The study was authorized by the Municipal Health Authority and approved by the Ethics Committee of the State University of Londrina, Paraná, Brazil (CEP/UEL), number 120.13/UEL and CAAE: 19352513.9.0000.5231.


Of the 357 women, 40% (143) were experiencing the birth of the first child (primiparous) and 60% (214) had two or more children (multiparous). There was statistical association between age group (p < 0.0001), schooling (p < 0.0001) and parity. Primiparity had higher rates among young women (78.3%) and with schooling above 8 years (85.3%). Having a partner (p = 0.039), paid occupation (42.5%) and belonging to upper and middle classes (22%) were slightly more frequent among mothers who had two or more children (Table 1).

Table 1: Sociodemographic characterization, type of delivery, birth, rooming-in and immediate puerperal return according to parity (primiparous and multiparous women), Londrina-PR, 2016. View Table 1

In both parity groups, the predominant delivery route was vaginal; almost all babies were born with gestational age ≥ 37 weeks, weighing more than 2,500 grams and with Apgar score ≥ 7. After birth, the infants were referred to the Rooming-in (RI), and Exclusive Breastfeeding (EBF) occurred for 97.2% of the multiparous and 93% of the primiparous women. Parity was significantly associated with the report of problems for breastfeeding (p = 0.001), in which primiparous women had more problems (39.9%) than the multiparous ones (23%).

At hospital discharge, the professionals' recommendations for puerperal return were less frequent for primiparous women (81.1%) than for multiparous women (85.5%); however, a little more than 60% of them attended the said appointment in the maternity outpatient clinic under study.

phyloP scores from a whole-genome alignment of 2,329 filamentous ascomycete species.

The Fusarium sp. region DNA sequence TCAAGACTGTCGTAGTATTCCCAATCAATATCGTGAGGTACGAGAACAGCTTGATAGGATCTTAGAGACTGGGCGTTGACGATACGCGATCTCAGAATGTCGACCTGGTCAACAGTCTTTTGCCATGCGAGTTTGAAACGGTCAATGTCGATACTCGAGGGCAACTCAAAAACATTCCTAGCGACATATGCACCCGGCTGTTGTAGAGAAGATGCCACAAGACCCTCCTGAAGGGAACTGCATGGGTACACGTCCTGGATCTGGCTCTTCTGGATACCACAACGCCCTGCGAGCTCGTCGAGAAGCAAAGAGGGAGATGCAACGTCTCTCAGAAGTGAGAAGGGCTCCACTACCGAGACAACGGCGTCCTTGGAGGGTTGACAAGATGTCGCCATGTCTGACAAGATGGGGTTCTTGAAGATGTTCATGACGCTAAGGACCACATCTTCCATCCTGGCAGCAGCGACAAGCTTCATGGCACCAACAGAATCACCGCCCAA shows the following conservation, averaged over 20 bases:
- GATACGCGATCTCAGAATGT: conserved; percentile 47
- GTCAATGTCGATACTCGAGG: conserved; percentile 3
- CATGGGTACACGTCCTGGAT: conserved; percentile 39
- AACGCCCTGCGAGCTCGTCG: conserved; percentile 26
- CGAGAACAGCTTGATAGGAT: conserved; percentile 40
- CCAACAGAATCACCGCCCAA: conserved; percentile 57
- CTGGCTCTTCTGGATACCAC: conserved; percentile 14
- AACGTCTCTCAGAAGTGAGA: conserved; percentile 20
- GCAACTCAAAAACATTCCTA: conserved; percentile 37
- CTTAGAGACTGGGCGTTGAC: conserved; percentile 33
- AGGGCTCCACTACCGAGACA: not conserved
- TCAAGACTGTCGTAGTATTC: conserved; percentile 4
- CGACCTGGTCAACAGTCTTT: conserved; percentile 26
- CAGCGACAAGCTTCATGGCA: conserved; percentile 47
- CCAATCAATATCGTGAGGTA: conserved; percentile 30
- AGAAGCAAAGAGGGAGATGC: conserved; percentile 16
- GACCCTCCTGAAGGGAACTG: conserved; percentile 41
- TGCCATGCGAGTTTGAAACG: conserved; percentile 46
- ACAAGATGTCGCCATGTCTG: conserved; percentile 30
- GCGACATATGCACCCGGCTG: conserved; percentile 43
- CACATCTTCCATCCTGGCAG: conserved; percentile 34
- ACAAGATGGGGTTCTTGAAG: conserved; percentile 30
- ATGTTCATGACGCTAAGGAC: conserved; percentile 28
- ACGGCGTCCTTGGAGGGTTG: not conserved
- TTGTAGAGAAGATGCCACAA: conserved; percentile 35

Multiparous women attended more frequently the appointments with the pediatrician (77.1%) and the nurse (71.5%) at the Basic Health Unit (BHU), while among primiparous mothers the rates of attendance to appointments with pediatrician and nurse were 70.6% and 67.8%, respectively (Table 2).

Table 2: Home visit in the first 42 days after delivery: maternal daily routine of care for the child in the first 42 days of life, according to parity (primiparous and multiparous women), Londrina-PR, 2016. View Table 2

Almost all of the primiparous women's children had neonatal screening and vaccination tests updated, while among the multiparous women there was failure of 5.5% in the tests and 3.3% in vaccination.

Regarding umbilical stump care, although had been done in both groups, 10.5% of the primiparous women did not perform it (p = 0.005). Hygiene with soap and water was higher among mothers with two or more children (70%), whereas those with one child had used alcohol or saline solution (37.5%), as well as other types of non-recommended solutions, such as coin, edible oil, spider web, etc. (5.1%) (p = 0.009).

More than 64% said they did not perform eye hygiene. Approximately 70% of the primiparous women reported using ointments to prevent dermatitis in their babies, compared to 62.1% of the multiparous women. Almost 40% of mothers with two or more children stated that the child slept in bed with their parents, whereas for those with one child, this rate was 29.4%.

Offering a pacifier to calm the child also had a significant association with parity; it was 15.9% more frequent among primiparous mothers (p = 0.004).

Less than half of the infants in both parity groups were in Exclusive Breastfeeding (EBF), of whom 42.7% were children of primiparous and 48.6% of multiparous mothers. Mothers with the first child (63.6%) reported more problems with breastfeeding than those with two or more (49.1%) (p = 0.007).